When most people think about ways of maintaining healthy relationships, individuals often consider working on boundaries within relationships. Boundaries is a term that refers to the limits and rules that are set within relationships. For example, my boundaries might include establishing that other people need to knock on the door before entering my room, that I will not answer routine text messages after 11PM, and that I do not smoke alone or in social settings. The term boundary is generally helpful, yet dialectical behavior therapy (DBT) scholars and others have recognized that there are ways that the term “boundary” does not fully capture what is taking place within relationships. One of the main limitations of the word “boundary” is that the term implies that rules set in relationships are static, rather than fluid. When, in reality, rules within relationships are constantly changing–other people need to knock on my door unless there is a fire and I am stuck inside, occasionally I stay up past 11PM to message friends, and I am open to smoking a candy cigarette at a Halloween party. That is one core reason why DBT practitioners use the word “limits” instead of “boundaries.” Within DBT, people observe their limits (i.e., are mindful of their limitations), rather than set boundaries.
My limits are not the same as your limits. I might be ok with phone calls at night, you might prefer email. I might be ok with a spontaneous hug, you might need people to ask whether you would like a hug. I might need four hours of alone time to recover, you might need one hour of alone time. Our limits are different and, in DBT, we agree not to judge each other’s personal limits. Furthermore, limits will change over time. If I receive a cancer diagnosis, my limits might drastically change–calls and visitors may need to be limited, while recovery time will need to increase. Although other individuals might judge the change in limits due to cancer to be “overly narrow,” one can reasonably understand how circumstances drastically change the reality of individuals’ personal limits. That is why judging another person’s limits as “too narrow” or “too broad” is not helpful. Instead, in relationships, it is important to mindfully recognize one’s limits and work toward increasing understanding of other individuals’ limits.
As limits evolve over time within relationships, it is important to articulate those limits, while describing the natural consequences of behaviors, rather than intransigent rules. For example, I might say, I would like you to send me a text message, rather than call me late at night because it interferes with my sleep. If you send the text message, I will feel more positive emotions toward you and be able to receive the information that you are sending. I will also be less exhausted, which will allow me to attend more closely to our relationship. Natural consequences (i.e., consequences that are not manufactured) can also be articulated when someone stretches limits in a more severe way. For example, I might say in the context of a parent-teen relationship, if you use the illegal substance, your coach may suspend you from the sports team or you may receive juvenile charges. The parent is recognizing the natural consequences of a behavior, rather than manufactured consequences (e.g., I will take away your phone).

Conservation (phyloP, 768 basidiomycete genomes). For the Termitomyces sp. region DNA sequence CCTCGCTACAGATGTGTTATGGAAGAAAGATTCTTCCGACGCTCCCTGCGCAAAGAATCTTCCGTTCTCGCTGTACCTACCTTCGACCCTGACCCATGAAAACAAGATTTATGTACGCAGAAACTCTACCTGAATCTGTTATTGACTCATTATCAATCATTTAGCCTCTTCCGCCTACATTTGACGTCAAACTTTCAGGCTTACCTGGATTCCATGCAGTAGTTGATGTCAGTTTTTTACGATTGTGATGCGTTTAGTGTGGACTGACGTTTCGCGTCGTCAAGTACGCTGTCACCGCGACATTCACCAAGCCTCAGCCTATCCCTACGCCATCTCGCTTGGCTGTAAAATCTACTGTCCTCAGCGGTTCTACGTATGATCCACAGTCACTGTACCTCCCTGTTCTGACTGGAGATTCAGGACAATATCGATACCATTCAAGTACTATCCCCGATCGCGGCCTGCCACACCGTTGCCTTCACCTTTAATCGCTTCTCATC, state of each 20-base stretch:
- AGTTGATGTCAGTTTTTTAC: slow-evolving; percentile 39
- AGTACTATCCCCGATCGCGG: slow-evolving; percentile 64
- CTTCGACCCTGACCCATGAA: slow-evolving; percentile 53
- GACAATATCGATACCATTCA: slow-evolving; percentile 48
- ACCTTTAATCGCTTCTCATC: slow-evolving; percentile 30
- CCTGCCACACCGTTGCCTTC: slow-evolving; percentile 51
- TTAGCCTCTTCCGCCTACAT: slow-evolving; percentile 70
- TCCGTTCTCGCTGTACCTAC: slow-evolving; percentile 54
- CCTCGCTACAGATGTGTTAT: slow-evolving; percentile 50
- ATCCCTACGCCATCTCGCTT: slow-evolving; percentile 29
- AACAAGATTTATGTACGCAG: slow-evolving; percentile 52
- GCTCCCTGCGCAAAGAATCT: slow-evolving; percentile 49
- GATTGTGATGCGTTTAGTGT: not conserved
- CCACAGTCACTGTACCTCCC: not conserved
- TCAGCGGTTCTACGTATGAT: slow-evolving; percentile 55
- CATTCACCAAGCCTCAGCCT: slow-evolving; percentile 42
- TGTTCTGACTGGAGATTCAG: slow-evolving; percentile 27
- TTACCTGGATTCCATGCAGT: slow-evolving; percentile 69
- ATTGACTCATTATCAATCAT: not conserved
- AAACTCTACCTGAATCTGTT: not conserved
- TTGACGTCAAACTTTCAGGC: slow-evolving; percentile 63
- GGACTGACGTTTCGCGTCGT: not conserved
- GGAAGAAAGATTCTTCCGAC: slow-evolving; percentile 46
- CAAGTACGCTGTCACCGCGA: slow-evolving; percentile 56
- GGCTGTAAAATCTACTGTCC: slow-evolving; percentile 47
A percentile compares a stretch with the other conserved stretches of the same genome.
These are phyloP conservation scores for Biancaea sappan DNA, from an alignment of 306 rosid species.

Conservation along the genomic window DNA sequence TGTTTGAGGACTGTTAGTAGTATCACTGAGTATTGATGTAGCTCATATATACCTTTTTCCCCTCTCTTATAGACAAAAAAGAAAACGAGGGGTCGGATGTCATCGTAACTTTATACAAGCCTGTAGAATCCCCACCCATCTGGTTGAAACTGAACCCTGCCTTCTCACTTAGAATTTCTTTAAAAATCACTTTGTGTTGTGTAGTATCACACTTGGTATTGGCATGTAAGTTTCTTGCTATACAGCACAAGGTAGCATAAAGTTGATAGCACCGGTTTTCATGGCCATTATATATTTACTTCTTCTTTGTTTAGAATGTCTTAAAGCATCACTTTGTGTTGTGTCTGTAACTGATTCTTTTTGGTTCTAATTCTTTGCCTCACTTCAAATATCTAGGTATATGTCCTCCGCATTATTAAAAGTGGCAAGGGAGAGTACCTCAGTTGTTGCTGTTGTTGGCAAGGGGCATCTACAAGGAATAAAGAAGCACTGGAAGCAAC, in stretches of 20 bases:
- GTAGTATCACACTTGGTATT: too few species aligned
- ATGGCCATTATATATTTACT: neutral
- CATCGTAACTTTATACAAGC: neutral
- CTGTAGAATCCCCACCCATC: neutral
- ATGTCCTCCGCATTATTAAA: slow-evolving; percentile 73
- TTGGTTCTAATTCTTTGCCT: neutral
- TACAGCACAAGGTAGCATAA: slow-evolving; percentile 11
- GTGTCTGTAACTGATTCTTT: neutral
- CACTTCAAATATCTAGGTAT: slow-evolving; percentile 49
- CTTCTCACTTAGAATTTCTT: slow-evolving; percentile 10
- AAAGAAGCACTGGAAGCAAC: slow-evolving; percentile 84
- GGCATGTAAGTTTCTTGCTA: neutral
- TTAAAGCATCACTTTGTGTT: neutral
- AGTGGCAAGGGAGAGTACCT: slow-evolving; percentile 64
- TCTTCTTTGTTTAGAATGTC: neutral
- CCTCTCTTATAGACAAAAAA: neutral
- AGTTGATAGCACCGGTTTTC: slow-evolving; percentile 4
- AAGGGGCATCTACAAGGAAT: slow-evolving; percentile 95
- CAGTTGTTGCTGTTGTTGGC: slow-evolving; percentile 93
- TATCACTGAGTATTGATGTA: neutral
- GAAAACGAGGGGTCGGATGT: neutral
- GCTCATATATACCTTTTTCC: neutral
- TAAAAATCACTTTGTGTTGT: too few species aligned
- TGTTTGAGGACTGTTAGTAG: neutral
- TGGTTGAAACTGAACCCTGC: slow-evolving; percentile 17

Sometimes, in the context of close interpersonal relationships, limits can be extended. By extending limits, a person who does not usually receive calls after 11PM will take the call or a person who does not usually schedule more than two hours of quality time schedules three hours. Deciding when to extend limits is a personal choice that emerges out of a person’s wisdom. Although human emotions can drive an individual toward frequently extending limits or refusing to ever extend limits, there is a balance that people can find over time that works for building effective relationships. There is some trial and error in the process, and individuals can benefit from forgiving each other along the way, recognizing each other’s humanity, and embracing the notion that limits change over time for both parties.
Linehan, M. M. (1993). Cognitive-behavioral treatment of borderline personality disorder. New York, NY: Guilford Publications.
About the Author
Samuel Eshleman Latimer (he/his), Psy.D., is a clinical psychology postdoctoral fellow that specializes in effective conflict management and dialectical behavior therapy. Samuel also works to help individuals, couples, and families decrease interpersonal difficulties and manage challenges associated with borderline personality disorder. Samuel believes that people do not need to choose between learning effective techniques that are based on science and developing warm, genuine relationships, as both of these styles complement each other. Click Here to learn more about Samuel’s experience and therapeutic style.